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Queen to join minute's silence for victims of Tunisia attack

The Queen will join people across the UK in a minute's silence tomrrow Credit: Reuters

The Queen and the Duke of Edinburgh will join people across the UK in a minute's silence as a tribute to the victims of last week's Tunisia attack.

The minute's silence in memory of the victims will be held at noon tomorrow.

The Queen will be at the University of Strathclyde's Technology and Innovation Centre in Glasgow and will mark the moment there, said Buckingham Palace.

David Cameron, the prime minister, will also join the silence from his Oxfordshire constituency.

Flags will be flown at half-mast throughout the day over Downing Street and other government buildings, as well as police stations across the country and British military bases and embassies around the world.

At royal palaces including Buckingham Palace, the Union Jack will fly at half mast.

At Wimbledon, the start of play will be delayed by 45 minutes to 12.15pm on outer courts, to allow tennis players and fans and tournament staff to observe the silence.

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IMF: Greece's debts could outweigh GDP for decades

Greece's debts are set to remain higher than its national income for years to come if tough economic reforms are not pushed through, the International Monetary Fund (IMF) has warned.

In a preliminary draft of a debt sustainability report, the IMF estimated that the struggling country would need an extra 50 billion euros (£35.6bn) of help due to policy slippages and the latest proposals from Athens.

Greece could need an extra £35.6bn of help, the IMF has warned Credit: PA

Even if Greek policies get back on track, the IMF said, loans from Europe would need to be extended "significantly", with further concessional financing required.

Under its most optimistic projections, with such funding reaching through 2018, the IMF said Greece's national debt would still be 50 per cent higher than its gross domestic product (GDP) in 2020, and 40 per cent higher than GDP in 2022.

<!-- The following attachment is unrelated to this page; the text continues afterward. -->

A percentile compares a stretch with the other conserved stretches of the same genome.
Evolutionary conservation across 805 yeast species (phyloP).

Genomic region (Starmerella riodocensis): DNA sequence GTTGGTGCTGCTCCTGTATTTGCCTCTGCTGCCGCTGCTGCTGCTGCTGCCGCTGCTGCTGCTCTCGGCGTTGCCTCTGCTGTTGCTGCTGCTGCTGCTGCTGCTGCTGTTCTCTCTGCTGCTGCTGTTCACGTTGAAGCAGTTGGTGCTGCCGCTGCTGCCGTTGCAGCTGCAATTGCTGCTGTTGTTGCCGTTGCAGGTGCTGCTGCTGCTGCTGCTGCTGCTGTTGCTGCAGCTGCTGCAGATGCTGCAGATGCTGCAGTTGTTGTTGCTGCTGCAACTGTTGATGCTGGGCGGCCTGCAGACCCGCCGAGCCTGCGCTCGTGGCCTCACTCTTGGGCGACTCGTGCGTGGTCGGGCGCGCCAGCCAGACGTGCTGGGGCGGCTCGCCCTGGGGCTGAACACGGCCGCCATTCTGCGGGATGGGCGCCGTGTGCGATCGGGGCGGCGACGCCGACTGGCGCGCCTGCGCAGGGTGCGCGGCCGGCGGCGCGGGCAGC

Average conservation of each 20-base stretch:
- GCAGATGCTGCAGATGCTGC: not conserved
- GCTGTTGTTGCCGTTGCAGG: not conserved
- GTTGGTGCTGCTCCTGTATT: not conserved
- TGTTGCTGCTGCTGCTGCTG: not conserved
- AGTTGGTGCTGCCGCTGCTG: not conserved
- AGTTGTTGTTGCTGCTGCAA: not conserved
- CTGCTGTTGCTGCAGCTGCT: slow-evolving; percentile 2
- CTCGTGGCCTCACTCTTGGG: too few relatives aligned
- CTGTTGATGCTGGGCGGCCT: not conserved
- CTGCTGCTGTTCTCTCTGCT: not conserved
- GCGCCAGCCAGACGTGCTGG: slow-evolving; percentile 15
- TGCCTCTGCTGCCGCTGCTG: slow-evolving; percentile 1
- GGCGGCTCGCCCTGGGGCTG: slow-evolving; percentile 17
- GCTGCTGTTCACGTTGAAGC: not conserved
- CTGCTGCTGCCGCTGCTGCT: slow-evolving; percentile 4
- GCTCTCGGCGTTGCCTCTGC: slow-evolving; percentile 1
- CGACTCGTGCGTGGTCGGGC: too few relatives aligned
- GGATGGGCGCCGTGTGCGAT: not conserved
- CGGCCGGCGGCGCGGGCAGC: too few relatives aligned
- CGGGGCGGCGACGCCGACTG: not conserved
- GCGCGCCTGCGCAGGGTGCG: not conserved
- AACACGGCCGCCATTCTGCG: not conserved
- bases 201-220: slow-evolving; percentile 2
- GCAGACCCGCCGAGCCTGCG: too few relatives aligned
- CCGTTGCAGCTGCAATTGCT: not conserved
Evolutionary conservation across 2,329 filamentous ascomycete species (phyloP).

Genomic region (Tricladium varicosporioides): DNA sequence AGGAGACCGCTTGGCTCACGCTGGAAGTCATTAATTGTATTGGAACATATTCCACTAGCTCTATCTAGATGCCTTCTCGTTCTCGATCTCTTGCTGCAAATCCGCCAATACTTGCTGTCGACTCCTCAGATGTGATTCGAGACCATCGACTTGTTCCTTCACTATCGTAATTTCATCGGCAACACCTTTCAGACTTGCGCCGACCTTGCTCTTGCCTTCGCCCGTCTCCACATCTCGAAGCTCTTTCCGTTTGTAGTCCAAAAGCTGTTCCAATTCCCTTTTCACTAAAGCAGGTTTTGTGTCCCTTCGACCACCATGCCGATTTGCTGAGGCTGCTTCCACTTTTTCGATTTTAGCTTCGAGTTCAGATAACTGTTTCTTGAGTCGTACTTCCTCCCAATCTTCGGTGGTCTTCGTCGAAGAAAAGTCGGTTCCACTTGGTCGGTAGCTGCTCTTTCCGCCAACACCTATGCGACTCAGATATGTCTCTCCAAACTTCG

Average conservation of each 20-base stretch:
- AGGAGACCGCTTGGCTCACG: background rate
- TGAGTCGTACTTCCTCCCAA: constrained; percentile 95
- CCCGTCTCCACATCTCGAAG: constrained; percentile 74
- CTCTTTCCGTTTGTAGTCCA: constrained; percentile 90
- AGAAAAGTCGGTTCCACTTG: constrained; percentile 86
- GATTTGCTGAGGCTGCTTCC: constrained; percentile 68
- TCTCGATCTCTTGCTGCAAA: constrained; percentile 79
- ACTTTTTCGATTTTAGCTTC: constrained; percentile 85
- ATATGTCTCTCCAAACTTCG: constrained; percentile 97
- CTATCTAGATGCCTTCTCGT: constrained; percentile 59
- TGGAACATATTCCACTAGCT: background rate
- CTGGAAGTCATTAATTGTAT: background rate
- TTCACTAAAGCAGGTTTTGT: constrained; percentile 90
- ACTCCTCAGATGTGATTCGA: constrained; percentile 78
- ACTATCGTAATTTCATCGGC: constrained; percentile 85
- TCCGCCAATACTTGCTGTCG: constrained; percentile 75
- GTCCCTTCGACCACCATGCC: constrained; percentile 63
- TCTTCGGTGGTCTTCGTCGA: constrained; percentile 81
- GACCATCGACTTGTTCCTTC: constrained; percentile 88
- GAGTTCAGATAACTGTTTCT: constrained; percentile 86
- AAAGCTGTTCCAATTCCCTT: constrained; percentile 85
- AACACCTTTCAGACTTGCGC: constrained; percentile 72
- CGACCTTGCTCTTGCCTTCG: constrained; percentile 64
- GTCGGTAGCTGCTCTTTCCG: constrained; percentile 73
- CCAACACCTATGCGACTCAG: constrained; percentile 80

A lower economic growth of just one per cent would mean debt staying above GDP for the next three decades, it added.

The warning comes just days before a referendum in Greece over the terms of an international bailout deal, which Prime Minister Alexis Tsipras has urged voters to reject.

Air strikes against ISIL not enough, says former RAF chief

Britain should be looking beyond air strikes if Islamic State is to be be defeated in Syria, according to a former Chief of Air Staff.

Air Chief Sir Michael Graydon said that it would "unbelievably difficult" to formulate a long-term plan for Syria but it was the only way to ensure "completing the operation properly".

Speaking to ITV News, Sir Michael added that it would be "absolutely vital that we have the proper ground support if we go into Syria."

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Syria air strikes must not help Assad, insists Fallon

Michael Fallon told MPs the Commons would be consulted about possible action Credit: PA Wire

Any action take against Islamic State in Syria must not benefit the regime of President Bashar al-Assad, Defence Secretary Michael Fallon has insisted.

Speaking to MPs, Fallon confirmed the Government would come to the Commons for approval before conducting air strikes in the country.

Backing the Prime Minister's view in September that there was a "strong case" for Britain to do more in Syria, Fallon added he knew there were reservations.

The Prime Minister recognised then the reservations that some members of this House had and we will not bring a motion to this House on which there is not some consensus," he said.

"This is of course though a new parliament and it is for all members to consider how best to tackle Isil, an evil caliphate that doesn't respect state boundaries.

"Our position therefore remains that we would return to this House for approval before conducting air strikes in Syria.

"The exception, as the House knows, is if there was a critical British national interest at stake or the need to act to prevent humanitarian catastrophe.

"But we are also clear that any action we take must not provide any succour to Assad or Assad's regime."

Bodies of nine Tunisia victims arrive back in UK

The body of Lisa Graham arrives back at the Brize Norton RAF base in Oxfordshire

The bodies of nine of those killed in the Tunisia beach massacre have been returned to the UK.

An RAF C17 transport plane carrying the remains of Lisa and William Graham, Philip Heathcote, Trudy Jones, Ann and James McQuire, Janet and John Stocker, and David Thompson landed at the Brize Norton air base in Oxfordshire.

Relatives of the dead were present at the airbase to see their coffins removed from the plane.

The bodies returned home amid the news that the final British death toll in the attack on a resort in Sousse has been confirmed at 30.

The body of Philip Heathcote arrives back at the Brize Norton RAF base in Oxfordshire

The bodies of eight Britons killed in the attack were brought back to British soil yesterday. Further flights are expected tomorrow and Saturday.

All 30 of the British victims were holidaymakers with travel firm Thomson and First Choice.

A statement from the company said: "It is with great sadness that Thomson and First Choice can confirm the 30 British people positively identified by the FCO, UK police and Tunisian authorities as victims of the attack in Tunisia were our customers.

"The whole company would like to extend our deepest sympathies to the family and friends of those involved in this tragic event."

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